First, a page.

Did you set yourself some New Year’s resolutions? Did you start out with lots of enthusiasm and now find that things have slipped? Then you are not alone. Research shows that very few people achieve their resolutions and most of us give up before the end of January. All too often with goals, we start off with good intentions, but then we go off track.
There are many reasons for giving up but the way we talk to ourselves doesn’t help. You know that voice in your head that says things like “I knew you’d fail you always do”, “You’re useless just give up”, “Did you honestly think you would make it happen”. Sound familiar? At this point, all we want to do is get away from that voice and those uncomfortable feelings. So we end up giving up on our goals.
Habits can be difficult to change but research shows if we’re kind to ourselves when we slip we are more likely to get back on track. Offering ourselves self-compassion can help us to cope better with setbacks, maintain motivation and ultimately achieve our goals.
So how do we go about cultivating self-compassion?
- Next time you get that critical voice in your head start by noticing how you speak to yourself; paying attention to the words and the tone that you use. Notice what happens in your body too.
- Then ask yourself would I speak to a close friend in this way if they were struggling? I bet the answer is no you wouldn’t.
- Now think about what you would say to a close friend in the same situation and see if you are able to offer yourself those same words of understanding, support and encouragement e.g. “I get how tough you are finding this”, “Everyone gets things wrong sometimes”, “You can do this”.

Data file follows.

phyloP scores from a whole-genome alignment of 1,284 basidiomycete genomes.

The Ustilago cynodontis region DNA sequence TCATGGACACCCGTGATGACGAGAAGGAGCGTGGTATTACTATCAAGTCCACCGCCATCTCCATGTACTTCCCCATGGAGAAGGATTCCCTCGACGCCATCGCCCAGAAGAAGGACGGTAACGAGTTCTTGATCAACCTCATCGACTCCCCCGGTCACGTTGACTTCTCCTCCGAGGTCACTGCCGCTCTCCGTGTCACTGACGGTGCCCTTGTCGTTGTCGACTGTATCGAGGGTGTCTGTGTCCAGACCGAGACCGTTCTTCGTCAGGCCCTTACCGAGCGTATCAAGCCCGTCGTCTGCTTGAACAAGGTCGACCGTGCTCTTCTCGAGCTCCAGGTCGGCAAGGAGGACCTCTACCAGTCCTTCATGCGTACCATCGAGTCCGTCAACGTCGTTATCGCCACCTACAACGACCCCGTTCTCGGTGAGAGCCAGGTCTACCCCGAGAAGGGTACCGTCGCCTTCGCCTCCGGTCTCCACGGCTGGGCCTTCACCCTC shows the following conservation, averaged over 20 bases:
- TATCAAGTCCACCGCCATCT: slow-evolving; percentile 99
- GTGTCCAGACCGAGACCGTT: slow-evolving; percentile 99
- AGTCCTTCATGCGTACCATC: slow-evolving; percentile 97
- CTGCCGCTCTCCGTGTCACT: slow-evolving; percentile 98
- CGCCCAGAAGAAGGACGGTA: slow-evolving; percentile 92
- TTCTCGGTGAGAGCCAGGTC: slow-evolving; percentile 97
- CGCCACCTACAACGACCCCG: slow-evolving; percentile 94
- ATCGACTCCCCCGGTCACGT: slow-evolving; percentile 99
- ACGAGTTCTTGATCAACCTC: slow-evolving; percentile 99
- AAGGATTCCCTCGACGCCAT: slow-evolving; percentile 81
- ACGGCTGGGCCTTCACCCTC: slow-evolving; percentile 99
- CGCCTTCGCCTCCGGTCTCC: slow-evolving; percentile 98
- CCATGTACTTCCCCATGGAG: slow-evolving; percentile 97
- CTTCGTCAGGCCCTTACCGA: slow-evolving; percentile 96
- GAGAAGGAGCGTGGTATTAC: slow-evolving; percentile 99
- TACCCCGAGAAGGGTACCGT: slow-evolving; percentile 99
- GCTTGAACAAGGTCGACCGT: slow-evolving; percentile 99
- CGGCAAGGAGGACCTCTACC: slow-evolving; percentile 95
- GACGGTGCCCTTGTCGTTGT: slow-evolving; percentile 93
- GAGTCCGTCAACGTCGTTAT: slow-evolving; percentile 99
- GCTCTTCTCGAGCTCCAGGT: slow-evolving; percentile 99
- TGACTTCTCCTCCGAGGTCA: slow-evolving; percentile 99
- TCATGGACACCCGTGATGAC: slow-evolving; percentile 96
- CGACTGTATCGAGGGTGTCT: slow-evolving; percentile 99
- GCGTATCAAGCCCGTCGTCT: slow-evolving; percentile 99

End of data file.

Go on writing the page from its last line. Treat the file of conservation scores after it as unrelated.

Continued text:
- Really let these words soak in and then see if it’s possible to begin again working towards your goal.
- If you find this hard to do in your head why not try writing a letter to yourself offering the same support and encouragement.
Mindfulness can also help us to build self-compassion. As we practice, for example following the breath, after a while we find our mind wanders off. When we first start mindfulness when the mind wanders off we tend to get cross and feel we can’t get it right. After a while, we learn to notice the mind wandering but instead of judging ourselves we simply notice and with kindness we return our attention to our breath and we begin again.
As we practice this kinder way of dealing with perceived failings we find that it starts to become a more natural way of responding to life’s inevitable setbacks. As Lisa M. Hayes said “Be careful how you are talking to yourself because you are listening”